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Harjot Kaur is working as Senior Research fellow and doing her PhD from Thapar University, India. She is working extensively in the field of membrane technology. Her area of specialization involves fabrication and characterization of low-cost ceramic membranes and polymer-ceramic composite membranes which can replace the need of the current nanofiltration and reverse osmosis technologies being used for treatment of wastewater. She has publications in international journals and have presented her research work in many national and international conferences.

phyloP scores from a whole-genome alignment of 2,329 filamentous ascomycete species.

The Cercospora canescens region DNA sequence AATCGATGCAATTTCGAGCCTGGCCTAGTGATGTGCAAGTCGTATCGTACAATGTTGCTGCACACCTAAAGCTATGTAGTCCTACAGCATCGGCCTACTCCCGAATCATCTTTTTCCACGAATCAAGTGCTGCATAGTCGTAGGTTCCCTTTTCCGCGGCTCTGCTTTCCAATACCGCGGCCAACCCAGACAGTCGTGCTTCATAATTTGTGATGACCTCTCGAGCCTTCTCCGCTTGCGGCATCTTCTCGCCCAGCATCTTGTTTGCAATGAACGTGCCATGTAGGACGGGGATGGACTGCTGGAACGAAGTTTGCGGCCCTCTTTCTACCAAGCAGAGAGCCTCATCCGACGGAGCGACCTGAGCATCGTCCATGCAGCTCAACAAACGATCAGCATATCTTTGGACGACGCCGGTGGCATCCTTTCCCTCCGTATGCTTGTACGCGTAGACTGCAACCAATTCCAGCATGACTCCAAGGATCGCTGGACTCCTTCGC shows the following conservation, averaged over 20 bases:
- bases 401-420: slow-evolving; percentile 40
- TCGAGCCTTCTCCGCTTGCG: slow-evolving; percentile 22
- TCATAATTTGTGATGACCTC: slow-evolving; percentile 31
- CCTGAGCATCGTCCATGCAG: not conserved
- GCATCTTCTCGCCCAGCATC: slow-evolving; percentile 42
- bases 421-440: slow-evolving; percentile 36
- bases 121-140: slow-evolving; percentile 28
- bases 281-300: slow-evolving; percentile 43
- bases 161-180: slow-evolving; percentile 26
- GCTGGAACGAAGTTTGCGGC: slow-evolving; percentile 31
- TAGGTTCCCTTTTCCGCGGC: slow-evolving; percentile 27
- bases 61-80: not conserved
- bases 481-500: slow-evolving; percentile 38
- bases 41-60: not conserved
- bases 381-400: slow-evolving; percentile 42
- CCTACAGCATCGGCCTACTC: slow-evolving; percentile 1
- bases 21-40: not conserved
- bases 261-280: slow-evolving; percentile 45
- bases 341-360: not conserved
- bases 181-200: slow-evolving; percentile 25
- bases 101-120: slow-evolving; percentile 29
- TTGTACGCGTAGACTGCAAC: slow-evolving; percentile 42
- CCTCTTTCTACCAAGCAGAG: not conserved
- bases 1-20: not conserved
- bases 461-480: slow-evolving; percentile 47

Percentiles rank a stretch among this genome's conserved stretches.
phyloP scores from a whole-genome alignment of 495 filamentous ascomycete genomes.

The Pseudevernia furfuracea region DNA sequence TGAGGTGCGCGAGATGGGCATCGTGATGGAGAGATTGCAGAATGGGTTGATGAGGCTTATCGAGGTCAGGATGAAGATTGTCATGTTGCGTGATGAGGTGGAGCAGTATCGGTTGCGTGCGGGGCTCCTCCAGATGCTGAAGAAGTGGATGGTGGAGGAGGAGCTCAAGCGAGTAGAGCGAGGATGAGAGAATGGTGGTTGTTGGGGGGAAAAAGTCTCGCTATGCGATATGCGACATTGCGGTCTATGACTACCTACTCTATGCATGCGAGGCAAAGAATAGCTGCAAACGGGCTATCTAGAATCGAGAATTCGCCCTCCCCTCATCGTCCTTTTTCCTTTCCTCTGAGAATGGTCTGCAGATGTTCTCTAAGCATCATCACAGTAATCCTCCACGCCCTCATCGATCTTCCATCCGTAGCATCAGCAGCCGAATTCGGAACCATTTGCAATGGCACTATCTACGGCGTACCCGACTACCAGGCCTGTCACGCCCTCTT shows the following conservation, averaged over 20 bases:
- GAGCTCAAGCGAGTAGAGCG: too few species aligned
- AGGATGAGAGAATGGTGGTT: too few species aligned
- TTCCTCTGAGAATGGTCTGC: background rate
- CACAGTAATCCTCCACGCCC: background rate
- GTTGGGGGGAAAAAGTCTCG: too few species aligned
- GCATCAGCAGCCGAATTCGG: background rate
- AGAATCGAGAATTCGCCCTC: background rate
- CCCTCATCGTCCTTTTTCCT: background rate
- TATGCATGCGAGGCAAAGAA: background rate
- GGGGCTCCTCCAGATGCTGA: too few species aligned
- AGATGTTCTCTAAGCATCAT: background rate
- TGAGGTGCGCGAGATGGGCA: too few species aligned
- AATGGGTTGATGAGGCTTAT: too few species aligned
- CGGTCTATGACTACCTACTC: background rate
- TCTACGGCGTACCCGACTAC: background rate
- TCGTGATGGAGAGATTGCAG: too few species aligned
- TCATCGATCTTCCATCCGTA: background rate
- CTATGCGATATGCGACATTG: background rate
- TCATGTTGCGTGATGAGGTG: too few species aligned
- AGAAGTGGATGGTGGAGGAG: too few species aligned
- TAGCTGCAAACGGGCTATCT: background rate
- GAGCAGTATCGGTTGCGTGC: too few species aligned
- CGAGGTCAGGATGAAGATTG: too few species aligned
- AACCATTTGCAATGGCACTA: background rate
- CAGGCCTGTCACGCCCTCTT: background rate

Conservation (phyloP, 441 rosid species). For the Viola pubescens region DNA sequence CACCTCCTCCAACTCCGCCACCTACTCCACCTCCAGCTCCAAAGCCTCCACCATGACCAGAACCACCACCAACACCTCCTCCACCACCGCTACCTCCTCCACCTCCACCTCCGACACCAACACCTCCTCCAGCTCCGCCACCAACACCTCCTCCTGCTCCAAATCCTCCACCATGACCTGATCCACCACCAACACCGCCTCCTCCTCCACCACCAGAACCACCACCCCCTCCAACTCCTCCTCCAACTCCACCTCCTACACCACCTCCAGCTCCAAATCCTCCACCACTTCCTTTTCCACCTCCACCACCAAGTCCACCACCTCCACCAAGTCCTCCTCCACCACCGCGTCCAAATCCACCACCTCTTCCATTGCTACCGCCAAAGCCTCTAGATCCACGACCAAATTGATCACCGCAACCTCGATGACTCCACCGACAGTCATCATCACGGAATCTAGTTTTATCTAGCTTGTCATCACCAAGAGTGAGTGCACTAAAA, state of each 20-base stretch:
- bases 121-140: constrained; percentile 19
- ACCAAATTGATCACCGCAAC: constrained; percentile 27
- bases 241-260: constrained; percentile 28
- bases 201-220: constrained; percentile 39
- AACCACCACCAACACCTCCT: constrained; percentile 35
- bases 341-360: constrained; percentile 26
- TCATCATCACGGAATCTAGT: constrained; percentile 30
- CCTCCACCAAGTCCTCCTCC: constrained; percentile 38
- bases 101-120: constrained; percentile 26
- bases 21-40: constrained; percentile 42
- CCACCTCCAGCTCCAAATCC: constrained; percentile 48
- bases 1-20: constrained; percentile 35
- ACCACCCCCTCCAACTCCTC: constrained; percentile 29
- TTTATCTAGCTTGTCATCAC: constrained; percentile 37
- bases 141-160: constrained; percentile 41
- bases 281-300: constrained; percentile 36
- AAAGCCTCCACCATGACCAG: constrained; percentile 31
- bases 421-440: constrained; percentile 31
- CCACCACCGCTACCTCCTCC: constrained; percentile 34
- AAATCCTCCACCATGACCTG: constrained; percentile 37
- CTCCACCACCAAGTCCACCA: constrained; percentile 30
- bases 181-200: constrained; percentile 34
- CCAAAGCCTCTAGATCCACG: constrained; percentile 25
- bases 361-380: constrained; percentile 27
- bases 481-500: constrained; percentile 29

Low cost flat ceramic membrane supports were prepared using kaolin as the major constituent with varying amounts of carbonates (calcium carbonate and sodium carbonate) and sintered at 900°C. The prepared supports were subjected to SEM, XRD, porosity tests and permeation analysis. The porosity of membranes was increased by increasing the amount of calcium carbonate. The supports prepared using calcium carbonate had wider pore size distribution on the surface than those prepared using sodium carbonate. Small amount (10%) of sodium carbonate acts as a pore modifier resulting in smaller mean pore size, while large amount (>20%) of sodium carbonate blocks the pores by forming a sodium silicate layer and results in nonporous support. The mean pore size and water permeability were in the range 0.3–0.8 ?m and 78–1027 L/h.m2.bar, respectively. Relatively higher porosity, permeability (due to large pores) and chemical stability were obtained for calcium carbonate membranes, whereas, higher pore density values (due to small pores) and mechanical strength were obtained for sodium carbonate membranes. Therefore, calcium carbonate should be preferred over sodium carbonate for preparing highly porous ceramic membranes. Results indicated that 20 wt% calcium carbonate and 10 wt% sodium carbonate are optimum in terms of porosity, mean pore-size and pore-density. A selected membrane was validated for microfiltration of oil-in-water emulsions. At a transmembrane pressure of 103 kPa, about 98% rejection of oil is achieved for the emulsion containing 200 mg/L of oil.